Wine routes run through the surrounding countryside. Northwest, bordered by pine forests and the Gironde estuary, the Médoc is anchored by the port town of Pauillac and counts 60 Grands Crus (all but one of all of the 1855 Classification of Bordeaux reds hail from here).
East of Bordeaux, you’ll find Pomerol and exquisite medieval St-Émilion. Heading south of Bordeaux brings you to Graves, where the first vines were planted in AD 1. Sauternes produces sweet white dessert wines made from sémillon, sauvignon blanc and muscadelle grapes. Bordeaux’s vineyards are easily accessible on day trips from the city, while Pessac-Léognan is closer still, just 4km (2.5 miles) southwest of Bordeaux’s center.
Sip rosé in Provence
Mediterranean Provence received its first vines when the Greeks planted them in Massilia (Marseille) around 600 BC. Bandol reds and Cassis whites are highly prized, but this region of honey-stone villages is most commonly associated with the translucent peach-pink hues of rosé.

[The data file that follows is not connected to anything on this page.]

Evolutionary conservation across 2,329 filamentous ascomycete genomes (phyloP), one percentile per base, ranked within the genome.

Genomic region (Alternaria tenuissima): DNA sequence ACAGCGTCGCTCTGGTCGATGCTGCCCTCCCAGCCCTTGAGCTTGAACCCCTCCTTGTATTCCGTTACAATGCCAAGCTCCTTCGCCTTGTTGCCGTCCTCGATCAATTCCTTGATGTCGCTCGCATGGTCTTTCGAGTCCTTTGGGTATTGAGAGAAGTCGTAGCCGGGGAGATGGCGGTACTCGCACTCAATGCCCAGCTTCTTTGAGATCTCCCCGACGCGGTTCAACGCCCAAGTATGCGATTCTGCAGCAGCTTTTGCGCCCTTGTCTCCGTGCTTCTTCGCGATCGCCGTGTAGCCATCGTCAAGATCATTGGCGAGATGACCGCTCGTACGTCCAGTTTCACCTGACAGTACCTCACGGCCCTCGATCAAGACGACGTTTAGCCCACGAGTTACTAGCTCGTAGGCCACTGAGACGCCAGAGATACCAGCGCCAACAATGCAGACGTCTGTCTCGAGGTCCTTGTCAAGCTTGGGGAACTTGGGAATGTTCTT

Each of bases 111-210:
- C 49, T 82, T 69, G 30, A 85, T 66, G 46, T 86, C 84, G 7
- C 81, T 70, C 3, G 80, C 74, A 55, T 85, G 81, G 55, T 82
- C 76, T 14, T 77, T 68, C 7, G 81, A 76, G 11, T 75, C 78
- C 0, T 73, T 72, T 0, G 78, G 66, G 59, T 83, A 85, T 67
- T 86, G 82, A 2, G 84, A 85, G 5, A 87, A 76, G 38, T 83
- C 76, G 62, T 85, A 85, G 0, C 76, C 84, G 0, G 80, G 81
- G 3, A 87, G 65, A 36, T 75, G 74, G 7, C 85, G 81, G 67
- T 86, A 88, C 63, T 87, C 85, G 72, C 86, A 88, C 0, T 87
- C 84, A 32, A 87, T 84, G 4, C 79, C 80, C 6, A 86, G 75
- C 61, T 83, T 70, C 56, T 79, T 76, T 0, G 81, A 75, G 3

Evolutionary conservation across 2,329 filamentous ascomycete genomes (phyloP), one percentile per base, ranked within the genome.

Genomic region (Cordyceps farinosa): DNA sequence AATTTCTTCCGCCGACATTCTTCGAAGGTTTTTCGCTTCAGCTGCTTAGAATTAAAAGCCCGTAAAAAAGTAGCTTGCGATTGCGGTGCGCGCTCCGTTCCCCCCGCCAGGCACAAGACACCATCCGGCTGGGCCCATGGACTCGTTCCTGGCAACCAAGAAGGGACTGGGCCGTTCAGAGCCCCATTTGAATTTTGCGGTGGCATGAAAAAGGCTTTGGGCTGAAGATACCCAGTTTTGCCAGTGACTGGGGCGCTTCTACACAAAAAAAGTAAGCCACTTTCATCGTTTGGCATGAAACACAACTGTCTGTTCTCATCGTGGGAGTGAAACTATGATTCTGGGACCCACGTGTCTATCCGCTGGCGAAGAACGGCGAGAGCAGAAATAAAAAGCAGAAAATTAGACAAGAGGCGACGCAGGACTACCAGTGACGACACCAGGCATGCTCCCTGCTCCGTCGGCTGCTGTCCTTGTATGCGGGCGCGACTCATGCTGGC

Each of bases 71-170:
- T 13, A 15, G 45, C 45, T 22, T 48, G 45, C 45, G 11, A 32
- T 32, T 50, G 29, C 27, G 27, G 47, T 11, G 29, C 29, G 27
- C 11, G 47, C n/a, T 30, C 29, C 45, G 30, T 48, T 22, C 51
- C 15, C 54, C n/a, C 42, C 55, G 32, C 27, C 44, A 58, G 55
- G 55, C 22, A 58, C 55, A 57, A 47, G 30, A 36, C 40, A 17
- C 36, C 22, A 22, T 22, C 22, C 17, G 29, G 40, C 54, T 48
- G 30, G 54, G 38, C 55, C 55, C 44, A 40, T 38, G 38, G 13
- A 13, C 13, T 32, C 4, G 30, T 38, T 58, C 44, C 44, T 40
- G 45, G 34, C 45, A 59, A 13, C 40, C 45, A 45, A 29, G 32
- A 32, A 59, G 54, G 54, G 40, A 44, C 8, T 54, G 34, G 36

Between Nice on the French Riviera seafront and fountain-filled Aix-en-Provence, Côtes de Provence is the largest appellation. Producing three-quarters of the region’s wine, 90% of its output is rosé, made from a blend of red grapes like grenache, syrah, mourvèdre, cinsaut and tibouren (the light color comes from reduced grape-skin contact with the clear juice during fermentation). A chilled glass of dry, delicate, fruity rosé is wonderfully refreshing in the hot southern sun.
Discover the diverse Rhône Valley